A life changing experience
On 27th November, Pope Francis made his maiden visit to Uganda. Among the particular areas he visited was the Catholic Shrine at Munyonyo and the Uganda martyrs shrine at Namugongo. It is at Munyonyo that Prof. George Kyeyune, a member of Staff of Makerere University met and shook hands with the Pope.
Prof. Kyeyune made the sculpture of Andrea Kaggwa, one of Uganda’s martyrs, killed at Munyonyo during the reign of Kabaka Mwanga. We caught up with Prof, Kyeyune, who is still living in the glow of the life changing experience of meeting one of the top religious leaders in the world- Pope Francis.
Prof. Kyeyune, a proud Professor of Fine Art in the Margaret Trowell School of Industrial and Fine Art, Makerere University is all smiles after successfully executing the assignment to make a monument of one of Uganda’s martyrs, Anderea Kaggwa that Pope Francis blessed and unveiled at Munyonyo. He successfully bided for the project alongside other sculptors.“The Polish Priest at Munyonyo, Father Marian Kajubi Golab, wanted a sculpture to commemorate Anderea Kaggwa who was martyred at Munyonyo. Several sculptors were contacted and asked to present marquees, and budgets. I emerged winner of the contract,” explains a jovial Prof. Kyeyune.
Throughout the interview, Prof. Kyeyune had a sparkle in the eye and smiled a lot especially when talking about Pope Francis. Prof. Kyeyune is from the catholic faith and dedicatedly wears his Rosary. He was delighted to take on the job, which he says gave him an opportunity to come close, so close to the Pope that he could make out the pores of his (Pope) skin. The sculpture in question is thus far the biggest piece of work that Prof. Kyeyune has laid his gifted hands on. It was sponsored by two catholic families; the family of Mr. Joseph Yiga- a known business man in town and the family of Rtn. Emmanuel Katongole of Quality Chemicals. It took him two and a half months to finish this work, which he considers to be one of his masterpieces. The seven feet highsculpture depicts a closer to life image of the deceased Kaggwa. It stands tall at Munyonyo for all to see. “I recommended seven feet. I wanted a monument that would not be dwarfed and one that would not be too big for the building, but also something I would manage to do. When it was done, people swarmed it, kissed it and did all sorts of things. I was gratified,” he reminisces.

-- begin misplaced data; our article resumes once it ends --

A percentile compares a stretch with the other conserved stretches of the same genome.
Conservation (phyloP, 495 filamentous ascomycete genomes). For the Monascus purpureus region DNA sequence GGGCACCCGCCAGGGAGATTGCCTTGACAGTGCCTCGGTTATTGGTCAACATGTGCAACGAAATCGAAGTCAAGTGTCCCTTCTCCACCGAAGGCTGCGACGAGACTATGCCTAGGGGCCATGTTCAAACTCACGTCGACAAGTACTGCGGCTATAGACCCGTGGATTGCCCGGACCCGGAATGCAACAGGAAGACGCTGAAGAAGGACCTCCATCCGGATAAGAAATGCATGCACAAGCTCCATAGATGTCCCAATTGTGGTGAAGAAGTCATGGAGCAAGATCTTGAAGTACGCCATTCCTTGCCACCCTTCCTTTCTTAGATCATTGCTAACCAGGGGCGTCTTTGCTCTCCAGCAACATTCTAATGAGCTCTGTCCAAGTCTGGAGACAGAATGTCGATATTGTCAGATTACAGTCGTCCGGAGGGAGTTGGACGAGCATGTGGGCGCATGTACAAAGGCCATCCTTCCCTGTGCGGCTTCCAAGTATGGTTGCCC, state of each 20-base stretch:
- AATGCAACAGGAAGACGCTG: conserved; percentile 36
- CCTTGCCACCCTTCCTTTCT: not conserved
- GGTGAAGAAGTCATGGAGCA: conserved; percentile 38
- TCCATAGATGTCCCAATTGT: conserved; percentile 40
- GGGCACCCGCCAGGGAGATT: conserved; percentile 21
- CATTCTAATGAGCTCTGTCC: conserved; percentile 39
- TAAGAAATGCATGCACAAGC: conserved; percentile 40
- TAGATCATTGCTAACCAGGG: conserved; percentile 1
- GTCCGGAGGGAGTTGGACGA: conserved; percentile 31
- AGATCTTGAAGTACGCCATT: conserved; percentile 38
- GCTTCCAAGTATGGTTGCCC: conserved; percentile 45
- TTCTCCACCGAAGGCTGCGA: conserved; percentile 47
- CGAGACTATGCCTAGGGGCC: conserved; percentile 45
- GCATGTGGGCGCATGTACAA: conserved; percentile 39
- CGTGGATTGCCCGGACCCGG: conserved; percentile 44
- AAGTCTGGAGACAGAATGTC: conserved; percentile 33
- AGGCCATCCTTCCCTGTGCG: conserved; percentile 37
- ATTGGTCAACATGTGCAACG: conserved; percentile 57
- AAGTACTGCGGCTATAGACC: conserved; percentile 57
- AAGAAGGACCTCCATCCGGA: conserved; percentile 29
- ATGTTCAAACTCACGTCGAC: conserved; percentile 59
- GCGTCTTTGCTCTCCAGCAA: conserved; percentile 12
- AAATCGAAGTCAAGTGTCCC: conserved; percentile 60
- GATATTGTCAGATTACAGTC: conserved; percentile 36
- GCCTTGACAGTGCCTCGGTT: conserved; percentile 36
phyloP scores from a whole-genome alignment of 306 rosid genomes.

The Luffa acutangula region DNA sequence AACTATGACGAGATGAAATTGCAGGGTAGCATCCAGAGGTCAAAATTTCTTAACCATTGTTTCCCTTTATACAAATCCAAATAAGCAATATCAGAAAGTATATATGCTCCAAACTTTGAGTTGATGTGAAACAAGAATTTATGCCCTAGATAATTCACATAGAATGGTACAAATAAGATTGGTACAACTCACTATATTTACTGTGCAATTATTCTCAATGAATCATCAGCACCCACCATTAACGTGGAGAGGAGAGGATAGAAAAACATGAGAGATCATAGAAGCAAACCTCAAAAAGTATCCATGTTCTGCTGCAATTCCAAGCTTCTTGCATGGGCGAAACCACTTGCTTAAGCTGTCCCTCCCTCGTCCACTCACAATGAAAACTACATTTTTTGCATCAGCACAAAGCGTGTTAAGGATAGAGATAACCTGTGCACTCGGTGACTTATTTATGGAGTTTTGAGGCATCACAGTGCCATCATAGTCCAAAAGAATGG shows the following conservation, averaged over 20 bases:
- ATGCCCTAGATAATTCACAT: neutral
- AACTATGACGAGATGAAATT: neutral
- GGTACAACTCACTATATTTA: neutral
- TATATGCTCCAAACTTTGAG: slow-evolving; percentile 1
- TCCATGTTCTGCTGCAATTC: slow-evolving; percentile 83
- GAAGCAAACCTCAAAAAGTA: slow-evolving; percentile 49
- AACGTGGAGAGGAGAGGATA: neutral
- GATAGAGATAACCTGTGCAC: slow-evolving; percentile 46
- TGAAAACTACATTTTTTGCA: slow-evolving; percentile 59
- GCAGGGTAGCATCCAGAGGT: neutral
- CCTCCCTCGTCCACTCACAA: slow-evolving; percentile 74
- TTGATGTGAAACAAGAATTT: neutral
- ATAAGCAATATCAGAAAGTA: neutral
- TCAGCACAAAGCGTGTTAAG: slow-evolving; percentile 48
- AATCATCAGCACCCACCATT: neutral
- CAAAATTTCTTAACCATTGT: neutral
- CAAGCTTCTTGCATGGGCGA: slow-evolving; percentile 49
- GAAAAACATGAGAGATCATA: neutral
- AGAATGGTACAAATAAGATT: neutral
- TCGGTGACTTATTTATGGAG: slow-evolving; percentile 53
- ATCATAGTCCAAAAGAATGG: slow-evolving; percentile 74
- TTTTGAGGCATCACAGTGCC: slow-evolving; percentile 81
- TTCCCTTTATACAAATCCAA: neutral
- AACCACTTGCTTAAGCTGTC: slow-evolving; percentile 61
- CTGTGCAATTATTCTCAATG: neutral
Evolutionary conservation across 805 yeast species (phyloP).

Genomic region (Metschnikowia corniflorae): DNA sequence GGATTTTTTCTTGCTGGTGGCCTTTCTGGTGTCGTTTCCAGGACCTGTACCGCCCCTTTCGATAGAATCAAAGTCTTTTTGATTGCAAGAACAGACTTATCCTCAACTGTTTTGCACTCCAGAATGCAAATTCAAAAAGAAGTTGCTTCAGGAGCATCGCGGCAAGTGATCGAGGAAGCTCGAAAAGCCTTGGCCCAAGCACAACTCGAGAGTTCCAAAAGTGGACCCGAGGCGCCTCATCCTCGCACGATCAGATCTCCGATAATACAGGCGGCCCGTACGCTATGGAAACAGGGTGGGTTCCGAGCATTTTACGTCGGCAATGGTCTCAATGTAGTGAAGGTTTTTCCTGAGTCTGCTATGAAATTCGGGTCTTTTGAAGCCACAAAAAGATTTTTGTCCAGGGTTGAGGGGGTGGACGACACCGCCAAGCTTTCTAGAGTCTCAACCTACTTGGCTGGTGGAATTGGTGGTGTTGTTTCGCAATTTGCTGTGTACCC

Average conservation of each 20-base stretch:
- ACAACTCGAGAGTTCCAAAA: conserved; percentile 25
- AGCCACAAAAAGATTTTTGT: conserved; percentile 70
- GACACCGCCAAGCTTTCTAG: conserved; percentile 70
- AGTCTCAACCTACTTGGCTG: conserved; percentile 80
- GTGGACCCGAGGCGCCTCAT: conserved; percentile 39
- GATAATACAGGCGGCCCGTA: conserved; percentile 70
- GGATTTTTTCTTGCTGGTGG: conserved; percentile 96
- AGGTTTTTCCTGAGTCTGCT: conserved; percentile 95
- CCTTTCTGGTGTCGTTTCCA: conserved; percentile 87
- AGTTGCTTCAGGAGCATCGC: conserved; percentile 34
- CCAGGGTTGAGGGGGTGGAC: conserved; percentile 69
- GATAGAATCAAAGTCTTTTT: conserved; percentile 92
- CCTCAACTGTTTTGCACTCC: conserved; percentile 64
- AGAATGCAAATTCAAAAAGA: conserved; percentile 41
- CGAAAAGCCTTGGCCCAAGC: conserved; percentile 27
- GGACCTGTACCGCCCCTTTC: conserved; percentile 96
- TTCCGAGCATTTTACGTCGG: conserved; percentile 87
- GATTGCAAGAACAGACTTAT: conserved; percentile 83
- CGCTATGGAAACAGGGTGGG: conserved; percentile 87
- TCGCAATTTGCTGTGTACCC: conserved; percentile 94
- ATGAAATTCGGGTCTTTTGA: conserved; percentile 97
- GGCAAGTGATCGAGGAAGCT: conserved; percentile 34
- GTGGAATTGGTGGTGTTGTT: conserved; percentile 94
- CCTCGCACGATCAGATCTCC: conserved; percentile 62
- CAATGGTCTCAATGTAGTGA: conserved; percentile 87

Prof. Kyeyune emphasises that the sculpture is designed to bring out the last moments of this particular martyr who is said to have been tied on a log and his hands cut off moments before his death. “He died a painful death but at the same time he was not resigned. He was hopeful, looking forward to a better afterlife. That kind of resilience is what I wanted to infuse in the monument and maybe this is what people were responding to,” Prof. Kyeyune contentedly explains. The monument is made in bronze, a mixture of copper and brass.
Meeting the Pope
“We were made to rehearse and told to walk in a certain way, not too fast, not too slow,” Prof. Kyeyune gives a hearty laughter as he recalls the drills. “As a staunch catholic, I was very much part of the entire experience of the Pope’s visit and the climax for me was when I was able to get very close to him and shake his hands,” he adds.